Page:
3. Speaker identification experiments were conducted for the proposed system explained in Section 2. It is referred to as Proposed.

### 4.3 Results and Discussions

The identification accuracy given by:

for the speaker identification systems Bsln1 and Bsln2, trained using different speaking style’s speech data and tested across unseen different speaking style’s speech is tabulated in Table 1. From the Table 1, it can be seen that, when train and test speech data are mismatched both in style and channel (The last two lines of the Table, out of the four tested speech for models trained using a particular speaking style’s speech), the identification accuracy decreased markedly. This suggests that speaker identification systems are quite vulnerable to voice disguise. Concentrating on the identification accuracies obtained for the different test speech data, for speaker models trained using a particular speech data. It can be observed that, speaker models trained using Norm speech performed better for the Bsln2 than the Bsln1. Bsln2 showed a relative improvement of 5.35% for the Rsi test speech and a relative improvement of 2.04% for the Fast speech over the Bsln1. On an average across the different test speech data, Bsln2 showed a relative improvement of 1.63% over the Bsln1. For speaker models trained using Sync speech, similar results like the Norm are not found. Here, on an average Bsln1 performed better than the Bsln2. For speaker model trained using Fast speech, Bsln2 performed better than the Bsln1 on an average across the different test speech data. These results indicate that, employing different frame rates for feature extraction might improve the identification accuracy under voice disguise.

Table 1 Identification accuracies (%) for Bsln1 & Bsln2 for speaker models trained using different speaking style’s speech data across different voice disguises and normal test speech

 Train Speech Test Speech Bsln1 Bsln2 Norm Norm 100 100 Sync 100 100 Fast 90.74 92.59 Rsi 77.78 81.94 Average 92.13 93.63 Sync Norm 96.30 95.37 Sync 100 100 Fast 76.85 78.70 Rsi 72.22 68.37 Average 86.34 85.61 Fast Fast 99.07 100 Rsi 95.83 93.75 Norm 66.67 67.59 Sync 60.19 62.96 Average 80.44 81.08

For the reliable frame selection at the decision level, used in the Proposed system, the calculation of the threshold value θ is required. The value of θ should be calculated after examining all the distances Dk (refer Section 2) of the frames for a given test speech utterance. A larger value of θ compared to the minimum of all the distances Dk means, rejection of more number of frames. These rejected frames will not be able to participate in the decision making process, which might leads to a loss of some important information and thereby decreasing the identification accuracy. So, selection of an optimum value of θ is needed and is tough to determine. Moreover, the value of θ should suitably change with each speech utterance tested. But for this initial study, we have selected a fixed θ value which was decided by examining the test speech utterances from only Rsi speaking style and speaker models trained using Norm speech data. For future studies, we will work on developing an algorithm, where θ value changes according to different test speech utterances and speaking style.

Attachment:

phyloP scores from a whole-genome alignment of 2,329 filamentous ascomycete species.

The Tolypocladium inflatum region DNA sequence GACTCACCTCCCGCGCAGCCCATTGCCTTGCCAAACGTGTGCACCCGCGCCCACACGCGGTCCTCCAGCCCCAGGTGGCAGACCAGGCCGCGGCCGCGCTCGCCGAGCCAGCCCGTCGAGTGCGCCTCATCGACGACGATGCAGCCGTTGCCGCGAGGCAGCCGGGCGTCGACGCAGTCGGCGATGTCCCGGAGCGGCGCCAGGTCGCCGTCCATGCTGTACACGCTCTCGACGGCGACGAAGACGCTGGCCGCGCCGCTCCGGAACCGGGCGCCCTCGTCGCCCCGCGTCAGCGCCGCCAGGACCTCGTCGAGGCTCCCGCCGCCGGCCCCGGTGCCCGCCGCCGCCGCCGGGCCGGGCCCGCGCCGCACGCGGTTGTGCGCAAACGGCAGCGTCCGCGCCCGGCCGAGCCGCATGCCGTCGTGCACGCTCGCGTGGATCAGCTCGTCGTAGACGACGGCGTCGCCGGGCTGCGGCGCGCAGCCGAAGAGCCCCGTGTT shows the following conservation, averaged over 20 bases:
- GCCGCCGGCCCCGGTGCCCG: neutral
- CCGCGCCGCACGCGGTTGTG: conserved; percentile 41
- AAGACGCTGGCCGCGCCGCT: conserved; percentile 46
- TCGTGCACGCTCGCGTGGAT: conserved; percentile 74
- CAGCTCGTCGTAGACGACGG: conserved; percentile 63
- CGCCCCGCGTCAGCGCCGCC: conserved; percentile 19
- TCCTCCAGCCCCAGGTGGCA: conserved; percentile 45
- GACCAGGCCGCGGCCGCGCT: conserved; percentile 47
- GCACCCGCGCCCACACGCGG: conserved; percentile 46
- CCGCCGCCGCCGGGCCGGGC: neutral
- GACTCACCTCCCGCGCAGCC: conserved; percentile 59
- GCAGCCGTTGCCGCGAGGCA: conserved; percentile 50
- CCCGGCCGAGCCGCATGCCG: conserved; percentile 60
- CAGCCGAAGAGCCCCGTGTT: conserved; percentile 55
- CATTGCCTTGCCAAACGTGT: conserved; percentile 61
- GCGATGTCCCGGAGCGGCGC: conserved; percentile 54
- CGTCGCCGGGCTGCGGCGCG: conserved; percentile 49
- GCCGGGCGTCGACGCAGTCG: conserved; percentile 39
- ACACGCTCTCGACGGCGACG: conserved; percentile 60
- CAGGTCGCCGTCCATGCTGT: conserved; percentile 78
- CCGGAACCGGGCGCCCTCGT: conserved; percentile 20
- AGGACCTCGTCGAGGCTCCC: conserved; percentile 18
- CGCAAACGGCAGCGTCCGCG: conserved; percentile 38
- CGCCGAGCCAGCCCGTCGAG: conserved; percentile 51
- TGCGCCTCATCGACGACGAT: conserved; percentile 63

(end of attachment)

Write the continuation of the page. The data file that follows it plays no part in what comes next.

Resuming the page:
For finding the θ value of this study, we chose different θ values after observing the minimum of all the distances Dk from the various test speech utterances and the identification accuracy obtained for each is plotted. It is shown in the Figure 3. For more clear figure, the log of θ is plotted instead of θ. The θ value which gave the highest identification accuracy, i.e. 1.411e-42, is decided as the final θ value for the rest of the experiments.

Figure 3 Identification accuracies (%) obtained for the different threshold value θ for Rsi speech test data.

Table 2 Identification accuracies (%) for different systems across different voice disguises and normal test speech

 Test Speech Bsln1 Bsln2 Proposed Norm 100 100 100 Sync 100 100 100 Fast 90.74 92.59 92.59 Rsi 77.78 81.94 83.33 Average 92.13 93.63 93.98

Table 2 shows the identification accuracies obtained with speaker models trained using Norm speech and tested across different speaking style/disguised speech along with Norm speech for Bsln1, Bsln2 and Proposed system. It is clear from Table 2 that, on an average across different test speech data, the Proposed system outperformed both the Bsln1 and Bsln2. The Proposed system performed quite good for the Rsi speech test, it attained a relative improvement of 4.35% and 1.70% over the Bsln1 and Bsln2, respectively.

## 5 Conclusions